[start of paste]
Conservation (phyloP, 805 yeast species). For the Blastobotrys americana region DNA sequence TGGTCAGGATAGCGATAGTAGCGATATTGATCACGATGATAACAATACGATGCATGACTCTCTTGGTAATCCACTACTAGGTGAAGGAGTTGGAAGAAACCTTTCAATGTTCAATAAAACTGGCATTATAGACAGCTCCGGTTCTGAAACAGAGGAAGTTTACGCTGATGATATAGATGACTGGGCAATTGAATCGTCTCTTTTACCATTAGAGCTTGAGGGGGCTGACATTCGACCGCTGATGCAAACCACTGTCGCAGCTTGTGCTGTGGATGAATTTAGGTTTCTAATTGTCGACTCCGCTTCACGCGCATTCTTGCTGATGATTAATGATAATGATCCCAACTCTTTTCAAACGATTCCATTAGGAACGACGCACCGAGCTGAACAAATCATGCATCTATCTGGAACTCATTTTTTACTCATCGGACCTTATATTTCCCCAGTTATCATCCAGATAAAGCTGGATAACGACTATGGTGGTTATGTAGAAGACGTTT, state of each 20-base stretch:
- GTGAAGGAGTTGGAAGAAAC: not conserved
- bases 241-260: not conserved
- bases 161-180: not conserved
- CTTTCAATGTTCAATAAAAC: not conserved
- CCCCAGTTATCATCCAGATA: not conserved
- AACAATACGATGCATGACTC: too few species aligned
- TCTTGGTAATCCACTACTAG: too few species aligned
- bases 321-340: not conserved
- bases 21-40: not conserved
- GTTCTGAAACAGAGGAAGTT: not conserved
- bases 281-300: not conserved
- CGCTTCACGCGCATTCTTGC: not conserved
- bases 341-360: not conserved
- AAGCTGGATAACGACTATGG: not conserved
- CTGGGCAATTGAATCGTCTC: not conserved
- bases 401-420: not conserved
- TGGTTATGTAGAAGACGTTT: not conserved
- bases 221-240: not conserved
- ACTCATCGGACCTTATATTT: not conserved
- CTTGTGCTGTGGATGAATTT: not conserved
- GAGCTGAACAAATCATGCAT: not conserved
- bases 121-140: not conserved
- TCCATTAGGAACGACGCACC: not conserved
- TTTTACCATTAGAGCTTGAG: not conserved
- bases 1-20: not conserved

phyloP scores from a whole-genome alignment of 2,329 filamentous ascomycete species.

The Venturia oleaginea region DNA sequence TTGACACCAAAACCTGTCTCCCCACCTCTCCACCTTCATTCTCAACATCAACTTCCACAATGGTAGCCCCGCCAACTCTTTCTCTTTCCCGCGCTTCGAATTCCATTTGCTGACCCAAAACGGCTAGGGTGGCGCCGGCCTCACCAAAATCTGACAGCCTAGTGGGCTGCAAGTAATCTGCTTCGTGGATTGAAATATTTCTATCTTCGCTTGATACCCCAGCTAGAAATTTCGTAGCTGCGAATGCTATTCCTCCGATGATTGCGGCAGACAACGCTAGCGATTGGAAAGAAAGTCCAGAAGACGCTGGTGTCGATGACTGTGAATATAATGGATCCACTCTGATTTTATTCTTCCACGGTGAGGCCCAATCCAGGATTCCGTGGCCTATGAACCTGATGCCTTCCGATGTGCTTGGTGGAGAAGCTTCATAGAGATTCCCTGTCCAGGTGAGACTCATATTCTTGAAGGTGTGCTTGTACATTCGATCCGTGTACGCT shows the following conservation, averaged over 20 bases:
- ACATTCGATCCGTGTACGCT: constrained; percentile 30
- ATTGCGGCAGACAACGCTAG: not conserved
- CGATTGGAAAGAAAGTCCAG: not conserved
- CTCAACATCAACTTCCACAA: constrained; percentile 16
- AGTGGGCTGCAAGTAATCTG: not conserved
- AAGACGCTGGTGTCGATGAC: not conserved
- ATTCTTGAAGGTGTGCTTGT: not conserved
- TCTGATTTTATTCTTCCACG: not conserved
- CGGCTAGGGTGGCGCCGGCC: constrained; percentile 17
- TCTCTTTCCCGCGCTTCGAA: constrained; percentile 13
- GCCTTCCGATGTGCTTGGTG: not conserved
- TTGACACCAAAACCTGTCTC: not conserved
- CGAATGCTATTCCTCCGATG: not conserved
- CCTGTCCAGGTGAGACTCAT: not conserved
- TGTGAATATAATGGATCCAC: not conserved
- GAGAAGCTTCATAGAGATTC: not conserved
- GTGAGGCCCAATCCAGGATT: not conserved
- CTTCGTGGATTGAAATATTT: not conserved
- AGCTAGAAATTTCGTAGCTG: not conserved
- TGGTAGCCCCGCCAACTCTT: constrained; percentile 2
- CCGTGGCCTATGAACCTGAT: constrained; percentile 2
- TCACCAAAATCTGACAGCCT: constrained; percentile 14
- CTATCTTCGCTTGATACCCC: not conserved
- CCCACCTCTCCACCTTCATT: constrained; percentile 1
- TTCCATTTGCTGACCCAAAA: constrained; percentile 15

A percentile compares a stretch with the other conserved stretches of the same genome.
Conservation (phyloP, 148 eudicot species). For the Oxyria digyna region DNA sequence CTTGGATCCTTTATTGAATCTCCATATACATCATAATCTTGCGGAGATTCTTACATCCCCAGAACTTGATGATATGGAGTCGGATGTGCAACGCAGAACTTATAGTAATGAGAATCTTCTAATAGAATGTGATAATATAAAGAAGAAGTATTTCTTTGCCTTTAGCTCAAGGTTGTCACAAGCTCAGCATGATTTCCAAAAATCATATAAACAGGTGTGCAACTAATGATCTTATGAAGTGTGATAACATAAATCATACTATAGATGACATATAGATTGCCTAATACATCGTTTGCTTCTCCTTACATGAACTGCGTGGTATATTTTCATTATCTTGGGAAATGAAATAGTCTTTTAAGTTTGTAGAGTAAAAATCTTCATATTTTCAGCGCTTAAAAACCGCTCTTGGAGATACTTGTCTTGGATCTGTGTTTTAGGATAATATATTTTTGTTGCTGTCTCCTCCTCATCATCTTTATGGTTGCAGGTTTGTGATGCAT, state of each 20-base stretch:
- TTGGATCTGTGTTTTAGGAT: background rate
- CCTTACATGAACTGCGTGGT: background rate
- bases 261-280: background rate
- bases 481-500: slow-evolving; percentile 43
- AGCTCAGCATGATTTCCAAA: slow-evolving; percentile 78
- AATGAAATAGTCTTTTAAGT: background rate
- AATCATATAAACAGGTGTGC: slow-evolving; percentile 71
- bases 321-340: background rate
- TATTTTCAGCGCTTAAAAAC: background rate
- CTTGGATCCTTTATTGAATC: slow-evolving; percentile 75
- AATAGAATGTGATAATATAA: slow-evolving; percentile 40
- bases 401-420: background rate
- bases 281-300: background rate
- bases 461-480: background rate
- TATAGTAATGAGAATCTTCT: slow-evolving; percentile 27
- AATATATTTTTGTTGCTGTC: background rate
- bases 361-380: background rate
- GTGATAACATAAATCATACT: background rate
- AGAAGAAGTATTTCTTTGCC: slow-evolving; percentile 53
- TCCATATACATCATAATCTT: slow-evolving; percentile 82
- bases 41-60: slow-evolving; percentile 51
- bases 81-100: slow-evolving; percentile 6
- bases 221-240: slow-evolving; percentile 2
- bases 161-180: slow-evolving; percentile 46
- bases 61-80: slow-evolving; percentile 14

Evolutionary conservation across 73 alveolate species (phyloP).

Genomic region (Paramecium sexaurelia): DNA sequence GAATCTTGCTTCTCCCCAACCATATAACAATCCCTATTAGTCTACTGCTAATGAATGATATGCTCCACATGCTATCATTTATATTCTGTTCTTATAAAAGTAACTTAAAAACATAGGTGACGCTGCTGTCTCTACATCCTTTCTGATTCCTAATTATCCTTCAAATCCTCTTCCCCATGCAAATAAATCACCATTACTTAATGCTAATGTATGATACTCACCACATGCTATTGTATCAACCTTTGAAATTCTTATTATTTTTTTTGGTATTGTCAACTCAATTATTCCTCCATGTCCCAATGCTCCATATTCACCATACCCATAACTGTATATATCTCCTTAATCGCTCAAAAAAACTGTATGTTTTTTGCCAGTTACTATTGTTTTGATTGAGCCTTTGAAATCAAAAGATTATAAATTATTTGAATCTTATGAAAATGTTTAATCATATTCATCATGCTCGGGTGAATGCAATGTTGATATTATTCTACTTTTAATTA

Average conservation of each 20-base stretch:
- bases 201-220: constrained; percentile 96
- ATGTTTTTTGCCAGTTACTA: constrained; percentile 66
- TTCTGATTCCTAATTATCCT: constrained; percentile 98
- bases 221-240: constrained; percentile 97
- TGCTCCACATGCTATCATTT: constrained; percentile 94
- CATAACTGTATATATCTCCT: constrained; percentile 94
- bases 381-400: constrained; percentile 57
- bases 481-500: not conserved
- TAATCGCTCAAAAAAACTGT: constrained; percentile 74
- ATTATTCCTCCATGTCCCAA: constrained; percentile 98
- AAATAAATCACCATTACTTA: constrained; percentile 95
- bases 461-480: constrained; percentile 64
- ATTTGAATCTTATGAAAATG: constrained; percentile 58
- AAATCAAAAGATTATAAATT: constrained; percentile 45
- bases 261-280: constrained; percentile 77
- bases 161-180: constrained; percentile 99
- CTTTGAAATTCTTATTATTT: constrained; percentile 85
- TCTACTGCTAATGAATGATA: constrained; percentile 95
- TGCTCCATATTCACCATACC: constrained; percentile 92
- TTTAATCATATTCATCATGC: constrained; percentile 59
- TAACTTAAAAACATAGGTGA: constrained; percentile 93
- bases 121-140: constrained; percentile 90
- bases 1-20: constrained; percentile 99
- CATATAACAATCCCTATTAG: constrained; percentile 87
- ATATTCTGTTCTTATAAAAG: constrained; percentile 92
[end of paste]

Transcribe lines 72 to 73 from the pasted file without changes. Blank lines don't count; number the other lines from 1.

- bases 361-380: background rate
- GTGATAACATAAATCATACT: background rate